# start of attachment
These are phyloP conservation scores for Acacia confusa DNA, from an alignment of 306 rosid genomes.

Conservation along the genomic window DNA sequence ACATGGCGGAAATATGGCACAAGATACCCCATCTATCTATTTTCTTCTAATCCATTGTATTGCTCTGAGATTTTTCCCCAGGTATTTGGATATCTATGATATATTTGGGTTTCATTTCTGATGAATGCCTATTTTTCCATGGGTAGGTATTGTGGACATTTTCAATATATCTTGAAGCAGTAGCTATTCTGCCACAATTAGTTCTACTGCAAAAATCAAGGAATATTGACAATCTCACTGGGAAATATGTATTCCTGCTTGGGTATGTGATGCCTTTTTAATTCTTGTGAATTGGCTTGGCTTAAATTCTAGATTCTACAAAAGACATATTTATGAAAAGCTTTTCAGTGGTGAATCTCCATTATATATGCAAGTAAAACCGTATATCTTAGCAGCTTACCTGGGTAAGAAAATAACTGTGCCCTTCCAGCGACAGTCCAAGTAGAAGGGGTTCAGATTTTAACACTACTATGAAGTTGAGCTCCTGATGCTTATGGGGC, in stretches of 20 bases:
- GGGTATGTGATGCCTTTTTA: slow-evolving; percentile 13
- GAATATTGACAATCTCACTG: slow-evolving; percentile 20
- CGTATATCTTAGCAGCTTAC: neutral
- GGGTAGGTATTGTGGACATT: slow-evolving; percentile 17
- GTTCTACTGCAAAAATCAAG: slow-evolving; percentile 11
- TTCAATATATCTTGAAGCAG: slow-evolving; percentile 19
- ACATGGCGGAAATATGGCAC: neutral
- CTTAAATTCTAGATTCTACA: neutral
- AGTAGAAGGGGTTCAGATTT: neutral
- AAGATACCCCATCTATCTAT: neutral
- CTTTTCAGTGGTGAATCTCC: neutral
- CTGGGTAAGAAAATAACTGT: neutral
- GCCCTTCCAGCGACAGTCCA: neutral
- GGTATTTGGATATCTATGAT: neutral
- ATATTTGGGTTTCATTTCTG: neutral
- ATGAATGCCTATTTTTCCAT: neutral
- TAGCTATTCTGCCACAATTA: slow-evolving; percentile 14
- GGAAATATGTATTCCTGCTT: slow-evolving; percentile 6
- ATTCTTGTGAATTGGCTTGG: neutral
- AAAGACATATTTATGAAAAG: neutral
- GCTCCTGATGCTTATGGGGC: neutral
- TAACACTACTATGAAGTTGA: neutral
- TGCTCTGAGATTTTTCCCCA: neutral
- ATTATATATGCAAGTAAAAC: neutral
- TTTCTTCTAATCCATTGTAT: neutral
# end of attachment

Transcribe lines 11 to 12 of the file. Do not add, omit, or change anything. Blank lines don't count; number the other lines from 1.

- AGTAGAAGGGGTTCAGATTT: neutral
- AAGATACCCCATCTATCTAT: neutral